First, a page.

By Gerald Walsh ©
Your odds of being selected for an interview are low. Just look at the numbers.
Many job postings attract over 100 resumes. The person reviewing the resumes spends, on average, between 20 and 30 seconds reading each one. They then select between 10% and 20% of applicants for interviews.
Even if you are a strong candidate, the likelihood you will be selected for an interview is low.
In fact, often the best candidate doesn’t get selected for an interview because they haven’t presented their resume in a way that makes their qualifications and experience stand out to the reader.
Don’t let this happen to you. Keep this simple checklist handy and be sure to review it before submitting your resume.
Is your name and contact information clear? You don’t have to include your civic address; just your email address and a phone number where you can be reached easily.
Do you have a professional-sounding email address? Get rid of old ones from your college days (i.e. firstname.lastname@example.org).
Have you included links to your social media like LinkedIn and Twitter?
Do the dates and employment history on your resume align with those on your LinkedIn profile?
Have you cleaned up any content on your social profiles that present you in an unfavourable light?
Is everything on your resume truthful? (Lying on your resume can be grounds for dismissal.)
Have you customized your resume to the job and company you are applying for?
Is your career objective (if you include one) written with the company in mind?
Is your work history listed clearly with the full name of the employer, its location, your dates of your employment (full years only) and your job title?
Have you included a short description of what each of your past employers does, if it is not a well-known company?
Have you included your accomplishments and not just a long list of your responsibilities?
Are these accomplishments measureable?
Have you listed your most relevant accomplishments first?
Have you removed older work experience (more than 15 years old) that is not applicable anymore?
Is your education listed clearly with most recent shown first?
Have you included all your additional training and professional development that would be relevant to the job?
Have you listed your community involvement and volunteer experience if you think the employer values this activity?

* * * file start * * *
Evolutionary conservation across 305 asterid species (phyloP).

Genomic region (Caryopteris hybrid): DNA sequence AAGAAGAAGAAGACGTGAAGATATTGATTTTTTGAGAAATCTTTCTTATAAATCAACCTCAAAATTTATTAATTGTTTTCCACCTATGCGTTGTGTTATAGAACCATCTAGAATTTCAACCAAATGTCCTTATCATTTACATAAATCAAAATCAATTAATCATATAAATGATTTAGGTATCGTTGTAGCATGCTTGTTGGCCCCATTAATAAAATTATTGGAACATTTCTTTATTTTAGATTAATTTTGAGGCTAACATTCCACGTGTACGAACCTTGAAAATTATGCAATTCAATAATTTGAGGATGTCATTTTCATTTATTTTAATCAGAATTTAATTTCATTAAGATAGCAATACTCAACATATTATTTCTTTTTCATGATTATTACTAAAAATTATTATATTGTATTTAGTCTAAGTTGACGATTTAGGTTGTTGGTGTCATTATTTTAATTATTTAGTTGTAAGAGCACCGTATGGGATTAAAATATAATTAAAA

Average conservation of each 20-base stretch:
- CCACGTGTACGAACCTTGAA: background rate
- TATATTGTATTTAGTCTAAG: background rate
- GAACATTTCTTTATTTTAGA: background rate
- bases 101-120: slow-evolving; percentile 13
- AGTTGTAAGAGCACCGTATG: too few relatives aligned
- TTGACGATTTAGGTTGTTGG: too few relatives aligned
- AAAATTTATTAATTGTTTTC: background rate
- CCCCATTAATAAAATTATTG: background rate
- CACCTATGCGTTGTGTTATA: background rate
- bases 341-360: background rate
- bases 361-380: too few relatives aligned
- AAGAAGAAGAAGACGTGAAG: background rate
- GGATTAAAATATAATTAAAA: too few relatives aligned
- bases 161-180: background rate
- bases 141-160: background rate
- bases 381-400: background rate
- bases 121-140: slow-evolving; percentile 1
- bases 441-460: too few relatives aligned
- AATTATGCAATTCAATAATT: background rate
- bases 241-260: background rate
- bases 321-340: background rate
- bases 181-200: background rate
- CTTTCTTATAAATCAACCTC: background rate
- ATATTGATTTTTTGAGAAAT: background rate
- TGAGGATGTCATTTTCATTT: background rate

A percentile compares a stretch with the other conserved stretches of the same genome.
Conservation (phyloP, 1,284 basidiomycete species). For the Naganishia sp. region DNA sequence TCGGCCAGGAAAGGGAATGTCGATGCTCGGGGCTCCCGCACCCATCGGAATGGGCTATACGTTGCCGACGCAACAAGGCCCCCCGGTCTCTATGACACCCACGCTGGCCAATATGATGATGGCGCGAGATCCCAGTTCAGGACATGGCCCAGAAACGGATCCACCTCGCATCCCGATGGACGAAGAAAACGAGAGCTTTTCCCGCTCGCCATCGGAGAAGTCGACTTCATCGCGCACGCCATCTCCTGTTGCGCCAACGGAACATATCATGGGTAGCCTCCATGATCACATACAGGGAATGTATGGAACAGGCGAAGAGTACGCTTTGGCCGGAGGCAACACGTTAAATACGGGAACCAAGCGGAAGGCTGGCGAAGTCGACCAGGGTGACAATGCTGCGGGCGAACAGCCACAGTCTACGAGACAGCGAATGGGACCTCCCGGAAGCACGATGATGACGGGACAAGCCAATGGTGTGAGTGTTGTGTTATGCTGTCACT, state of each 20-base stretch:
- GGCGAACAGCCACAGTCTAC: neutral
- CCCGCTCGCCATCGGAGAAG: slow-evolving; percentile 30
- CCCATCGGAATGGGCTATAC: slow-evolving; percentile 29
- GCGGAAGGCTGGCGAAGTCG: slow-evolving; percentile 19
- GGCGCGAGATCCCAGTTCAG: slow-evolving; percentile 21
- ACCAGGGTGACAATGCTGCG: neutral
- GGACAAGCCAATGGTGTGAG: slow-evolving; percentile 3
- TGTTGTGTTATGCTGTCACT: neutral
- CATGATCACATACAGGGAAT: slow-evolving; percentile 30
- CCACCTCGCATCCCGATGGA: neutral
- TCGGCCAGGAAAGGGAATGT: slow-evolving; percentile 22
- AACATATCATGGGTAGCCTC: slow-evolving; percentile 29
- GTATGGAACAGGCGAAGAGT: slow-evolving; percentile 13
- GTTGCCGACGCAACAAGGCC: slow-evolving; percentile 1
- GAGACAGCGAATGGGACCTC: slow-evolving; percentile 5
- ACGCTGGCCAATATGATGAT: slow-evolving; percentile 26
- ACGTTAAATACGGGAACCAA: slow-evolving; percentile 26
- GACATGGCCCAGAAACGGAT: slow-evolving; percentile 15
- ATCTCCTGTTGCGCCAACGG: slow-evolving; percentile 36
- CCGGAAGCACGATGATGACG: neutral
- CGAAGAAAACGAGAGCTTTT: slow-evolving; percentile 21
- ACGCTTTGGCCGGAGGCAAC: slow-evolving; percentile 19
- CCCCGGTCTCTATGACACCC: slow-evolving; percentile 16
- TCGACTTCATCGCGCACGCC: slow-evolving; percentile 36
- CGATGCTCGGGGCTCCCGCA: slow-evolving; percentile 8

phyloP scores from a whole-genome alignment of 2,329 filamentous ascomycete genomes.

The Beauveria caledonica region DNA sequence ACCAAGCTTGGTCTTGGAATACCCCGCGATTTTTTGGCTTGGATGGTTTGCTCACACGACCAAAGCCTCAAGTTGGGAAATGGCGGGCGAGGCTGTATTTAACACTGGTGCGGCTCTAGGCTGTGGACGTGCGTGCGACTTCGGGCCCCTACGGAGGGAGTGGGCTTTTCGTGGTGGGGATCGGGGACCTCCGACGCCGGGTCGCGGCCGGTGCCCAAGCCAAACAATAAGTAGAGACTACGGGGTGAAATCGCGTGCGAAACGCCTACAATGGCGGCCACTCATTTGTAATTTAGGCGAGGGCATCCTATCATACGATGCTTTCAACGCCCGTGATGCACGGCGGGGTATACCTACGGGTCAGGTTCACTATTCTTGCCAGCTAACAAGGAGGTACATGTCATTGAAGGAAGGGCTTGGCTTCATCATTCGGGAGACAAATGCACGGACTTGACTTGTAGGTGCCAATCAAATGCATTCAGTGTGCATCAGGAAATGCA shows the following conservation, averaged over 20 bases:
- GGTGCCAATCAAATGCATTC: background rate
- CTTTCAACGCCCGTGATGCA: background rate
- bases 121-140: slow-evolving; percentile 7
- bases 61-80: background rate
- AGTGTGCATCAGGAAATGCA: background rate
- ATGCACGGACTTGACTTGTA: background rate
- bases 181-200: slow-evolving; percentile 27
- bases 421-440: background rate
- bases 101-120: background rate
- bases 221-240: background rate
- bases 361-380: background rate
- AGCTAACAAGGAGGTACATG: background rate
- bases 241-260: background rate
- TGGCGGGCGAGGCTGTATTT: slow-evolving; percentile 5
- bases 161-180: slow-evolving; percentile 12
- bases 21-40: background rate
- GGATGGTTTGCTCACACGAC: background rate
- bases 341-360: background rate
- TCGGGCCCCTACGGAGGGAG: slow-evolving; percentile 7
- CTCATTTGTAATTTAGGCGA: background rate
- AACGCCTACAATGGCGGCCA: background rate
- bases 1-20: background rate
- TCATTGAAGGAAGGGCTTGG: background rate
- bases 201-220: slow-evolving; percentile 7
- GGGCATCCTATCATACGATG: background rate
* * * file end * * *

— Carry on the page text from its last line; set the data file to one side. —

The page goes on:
Have you included a list of your personal interests outside of work (an optional section) if you think this list will increase your chances of being selected for interview?
Have you avoided use of jargon or abbreviations that might limit the reader’s understanding of your capabilities?
Are there keywords included within your resume in case the employer uses an applicant tracking system to screen resumes?
Is your resume visually appealing?
Have you used a clean, easy-to-read typeface such as Helvetica, Arial, Calibri, Times Roman or Cambria?
Is your font size between 10 and 12 point to make it easier on the reader’s eyes?
Have you used a consistent font size throughout your resume? (Try line spacing at 1.1. It will look better with most typefaces.)
Have you used the same typeface and font size in both your cover letter and your resume? This is especially important if they are merged into one document and sent by email.
Are your page margins set at 1’’ (or wider) all around to leave plenty of white space and be easier on the reader’s eyes?
Have you used bolding, underlining, initializing, or capitalizing in a way that draws attention to a key point? But avoid using too many of these tools at the same time. For example, it’s okay to use EDUCATION but not EDUCATION.
Have you used bullets (which are easier to read) to list your accomplishments?
Is your resume an appropriate length? A good resume is two pages in length although no one will object if it goes to a third page.
Have you saved your resume as a PDF before emailing? Doing so will set the format the way you want it to look and will eliminate the risk of the format changing when opened by the recipient.
Have you saved your resume with a title that makes sense to the receiver? For example, use “Resume – Allan Ferguson” not something like “030718v2” which I assume meant March 7, 2018 (version 2) when I received it.
Have you put yourself in the employer’s shoes and read the resume from their perspective?
Lastly, are you sure there are no typos or spelling errors?
One of the more enlightening books I have read over the past year is The Checklist Manifesto by Atul Gawande. If you implement his suggestions, you will never forget to do anything again.
To share your thoughts on this blog post, please write me at email@example.com
Gerald Walsh is an executive recruiter, career coach, public speaker and author. He is the author of “PINNACLE: How to Land the Right Job and Find Fulfillment in Your Career.” You can follow Gerry on Twitter @Gerald_Walsh